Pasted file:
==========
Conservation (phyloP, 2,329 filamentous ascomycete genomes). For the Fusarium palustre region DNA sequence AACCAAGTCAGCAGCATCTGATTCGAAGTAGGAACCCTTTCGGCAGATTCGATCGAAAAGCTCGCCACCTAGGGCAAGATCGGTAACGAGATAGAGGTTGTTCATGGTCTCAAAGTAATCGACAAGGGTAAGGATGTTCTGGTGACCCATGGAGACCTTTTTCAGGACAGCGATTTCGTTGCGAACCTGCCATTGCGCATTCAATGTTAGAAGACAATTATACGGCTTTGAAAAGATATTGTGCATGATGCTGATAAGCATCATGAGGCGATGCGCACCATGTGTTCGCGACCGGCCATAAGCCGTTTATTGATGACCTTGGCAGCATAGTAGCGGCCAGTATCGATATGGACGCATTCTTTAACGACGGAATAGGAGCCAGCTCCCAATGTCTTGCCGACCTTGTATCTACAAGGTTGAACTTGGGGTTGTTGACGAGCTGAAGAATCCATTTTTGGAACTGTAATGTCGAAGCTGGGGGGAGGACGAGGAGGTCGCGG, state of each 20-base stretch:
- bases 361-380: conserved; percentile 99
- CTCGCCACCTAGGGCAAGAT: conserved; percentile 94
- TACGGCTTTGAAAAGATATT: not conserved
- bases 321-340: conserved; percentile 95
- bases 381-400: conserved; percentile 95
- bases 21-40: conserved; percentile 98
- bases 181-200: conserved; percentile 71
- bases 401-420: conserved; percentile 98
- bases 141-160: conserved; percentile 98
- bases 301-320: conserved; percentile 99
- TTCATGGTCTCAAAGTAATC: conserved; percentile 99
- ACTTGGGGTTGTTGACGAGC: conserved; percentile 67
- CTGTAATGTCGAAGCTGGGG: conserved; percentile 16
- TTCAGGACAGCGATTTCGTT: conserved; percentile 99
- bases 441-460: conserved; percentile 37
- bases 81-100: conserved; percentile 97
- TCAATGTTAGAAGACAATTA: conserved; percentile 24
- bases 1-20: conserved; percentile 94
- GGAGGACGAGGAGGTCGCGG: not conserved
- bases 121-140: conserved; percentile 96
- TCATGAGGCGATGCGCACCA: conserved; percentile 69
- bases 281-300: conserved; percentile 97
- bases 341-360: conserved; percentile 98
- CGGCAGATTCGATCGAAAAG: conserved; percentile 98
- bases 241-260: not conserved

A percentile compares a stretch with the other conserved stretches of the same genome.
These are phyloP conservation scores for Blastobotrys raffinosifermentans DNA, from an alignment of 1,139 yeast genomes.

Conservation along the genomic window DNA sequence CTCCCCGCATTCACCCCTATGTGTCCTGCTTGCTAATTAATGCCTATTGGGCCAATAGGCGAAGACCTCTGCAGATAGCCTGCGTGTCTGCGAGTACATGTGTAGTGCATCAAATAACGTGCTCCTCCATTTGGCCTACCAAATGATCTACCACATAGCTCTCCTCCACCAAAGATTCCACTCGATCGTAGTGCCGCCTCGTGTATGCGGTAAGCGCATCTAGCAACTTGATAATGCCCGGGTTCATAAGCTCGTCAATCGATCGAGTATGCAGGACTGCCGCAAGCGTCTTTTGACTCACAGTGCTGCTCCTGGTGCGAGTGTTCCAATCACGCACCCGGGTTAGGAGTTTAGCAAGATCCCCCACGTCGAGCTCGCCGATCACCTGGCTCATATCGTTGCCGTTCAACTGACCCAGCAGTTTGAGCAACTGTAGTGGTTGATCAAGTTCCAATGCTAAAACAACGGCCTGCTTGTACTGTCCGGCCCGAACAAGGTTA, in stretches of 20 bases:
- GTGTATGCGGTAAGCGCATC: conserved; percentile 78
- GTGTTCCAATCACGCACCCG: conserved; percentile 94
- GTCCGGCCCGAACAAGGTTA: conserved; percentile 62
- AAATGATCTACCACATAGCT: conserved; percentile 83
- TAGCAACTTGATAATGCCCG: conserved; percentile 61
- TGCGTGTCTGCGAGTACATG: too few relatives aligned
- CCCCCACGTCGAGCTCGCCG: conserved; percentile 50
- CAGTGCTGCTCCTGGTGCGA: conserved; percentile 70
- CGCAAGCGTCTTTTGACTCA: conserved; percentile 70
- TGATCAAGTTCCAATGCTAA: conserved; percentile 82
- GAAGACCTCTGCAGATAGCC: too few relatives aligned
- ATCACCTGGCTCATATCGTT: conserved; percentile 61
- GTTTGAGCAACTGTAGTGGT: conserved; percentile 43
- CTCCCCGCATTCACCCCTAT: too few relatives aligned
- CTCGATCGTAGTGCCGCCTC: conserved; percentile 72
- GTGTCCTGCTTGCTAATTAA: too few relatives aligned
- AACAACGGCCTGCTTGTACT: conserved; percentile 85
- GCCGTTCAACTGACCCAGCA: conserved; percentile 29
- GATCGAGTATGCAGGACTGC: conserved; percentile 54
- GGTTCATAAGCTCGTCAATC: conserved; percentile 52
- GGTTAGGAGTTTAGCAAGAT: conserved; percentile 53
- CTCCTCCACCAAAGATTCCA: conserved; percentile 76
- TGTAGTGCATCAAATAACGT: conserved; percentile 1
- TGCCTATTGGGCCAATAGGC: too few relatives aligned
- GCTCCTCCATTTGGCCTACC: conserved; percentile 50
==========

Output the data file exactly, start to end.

Conservation (phyloP, 2,329 filamentous ascomycete genomes). For the Fusarium palustre region DNA sequence AACCAAGTCAGCAGCATCTGATTCGAAGTAGGAACCCTTTCGGCAGATTCGATCGAAAAGCTCGCCACCTAGGGCAAGATCGGTAACGAGATAGAGGTTGTTCATGGTCTCAAAGTAATCGACAAGGGTAAGGATGTTCTGGTGACCCATGGAGACCTTTTTCAGGACAGCGATTTCGTTGCGAACCTGCCATTGCGCATTCAATGTTAGAAGACAATTATACGGCTTTGAAAAGATATTGTGCATGATGCTGATAAGCATCATGAGGCGATGCGCACCATGTGTTCGCGACCGGCCATAAGCCGTTTATTGATGACCTTGGCAGCATAGTAGCGGCCAGTATCGATATGGACGCATTCTTTAACGACGGAATAGGAGCCAGCTCCCAATGTCTTGCCGACCTTGTATCTACAAGGTTGAACTTGGGGTTGTTGACGAGCTGAAGAATCCATTTTTGGAACTGTAATGTCGAAGCTGGGGGGAGGACGAGGAGGTCGCGG, state of each 20-base stretch:
- bases 361-380: conserved; percentile 99
- CTCGCCACCTAGGGCAAGAT: conserved; percentile 94
- TACGGCTTTGAAAAGATATT: not conserved
- bases 321-340: conserved; percentile 95
- bases 381-400: conserved; percentile 95
- bases 21-40: conserved; percentile 98
- bases 181-200: conserved; percentile 71
- bases 401-420: conserved; percentile 98
- bases 141-160: conserved; percentile 98
- bases 301-320: conserved; percentile 99
- TTCATGGTCTCAAAGTAATC: conserved; percentile 99
- ACTTGGGGTTGTTGACGAGC: conserved; percentile 67
- CTGTAATGTCGAAGCTGGGG: conserved; percentile 16
- TTCAGGACAGCGATTTCGTT: conserved; percentile 99
- bases 441-460: conserved; percentile 37
- bases 81-100: conserved; percentile 97
- TCAATGTTAGAAGACAATTA: conserved; percentile 24
- bases 1-20: conserved; percentile 94
- GGAGGACGAGGAGGTCGCGG: not conserved
- bases 121-140: conserved; percentile 96
- TCATGAGGCGATGCGCACCA: conserved; percentile 69
- bases 281-300: conserved; percentile 97
- bases 341-360: conserved; percentile 98
- CGGCAGATTCGATCGAAAAG: conserved; percentile 98
- bases 241-260: not conserved

A percentile compares a stretch with the other conserved stretches of the same genome.
These are phyloP conservation scores for Blastobotrys raffinosifermentans DNA, from an alignment of 1,139 yeast genomes.

Conservation along the genomic window DNA sequence CTCCCCGCATTCACCCCTATGTGTCCTGCTTGCTAATTAATGCCTATTGGGCCAATAGGCGAAGACCTCTGCAGATAGCCTGCGTGTCTGCGAGTACATGTGTAGTGCATCAAATAACGTGCTCCTCCATTTGGCCTACCAAATGATCTACCACATAGCTCTCCTCCACCAAAGATTCCACTCGATCGTAGTGCCGCCTCGTGTATGCGGTAAGCGCATCTAGCAACTTGATAATGCCCGGGTTCATAAGCTCGTCAATCGATCGAGTATGCAGGACTGCCGCAAGCGTCTTTTGACTCACAGTGCTGCTCCTGGTGCGAGTGTTCCAATCACGCACCCGGGTTAGGAGTTTAGCAAGATCCCCCACGTCGAGCTCGCCGATCACCTGGCTCATATCGTTGCCGTTCAACTGACCCAGCAGTTTGAGCAACTGTAGTGGTTGATCAAGTTCCAATGCTAAAACAACGGCCTGCTTGTACTGTCCGGCCCGAACAAGGTTA, in stretches of 20 bases:
- GTGTATGCGGTAAGCGCATC: conserved; percentile 78
- GTGTTCCAATCACGCACCCG: conserved; percentile 94
- GTCCGGCCCGAACAAGGTTA: conserved; percentile 62
- AAATGATCTACCACATAGCT: conserved; percentile 83
- TAGCAACTTGATAATGCCCG: conserved; percentile 61
- TGCGTGTCTGCGAGTACATG: too few relatives aligned
- CCCCCACGTCGAGCTCGCCG: conserved; percentile 50
- CAGTGCTGCTCCTGGTGCGA: conserved; percentile 70
- CGCAAGCGTCTTTTGACTCA: conserved; percentile 70
- TGATCAAGTTCCAATGCTAA: conserved; percentile 82
- GAAGACCTCTGCAGATAGCC: too few relatives aligned
- ATCACCTGGCTCATATCGTT: conserved; percentile 61
- GTTTGAGCAACTGTAGTGGT: conserved; percentile 43
- CTCCCCGCATTCACCCCTAT: too few relatives aligned
- CTCGATCGTAGTGCCGCCTC: conserved; percentile 72
- GTGTCCTGCTTGCTAATTAA: too few relatives aligned
- AACAACGGCCTGCTTGTACT: conserved; percentile 85
- GCCGTTCAACTGACCCAGCA: conserved; percentile 29
- GATCGAGTATGCAGGACTGC: conserved; percentile 54
- GGTTCATAAGCTCGTCAATC: conserved; percentile 52
- GGTTAGGAGTTTAGCAAGAT: conserved; percentile 53
- CTCCTCCACCAAAGATTCCA: conserved; percentile 76
- TGTAGTGCATCAAATAACGT: conserved; percentile 1
- TGCCTATTGGGCCAATAGGC: too few relatives aligned
- GCTCCTCCATTTGGCCTACC: conserved; percentile 50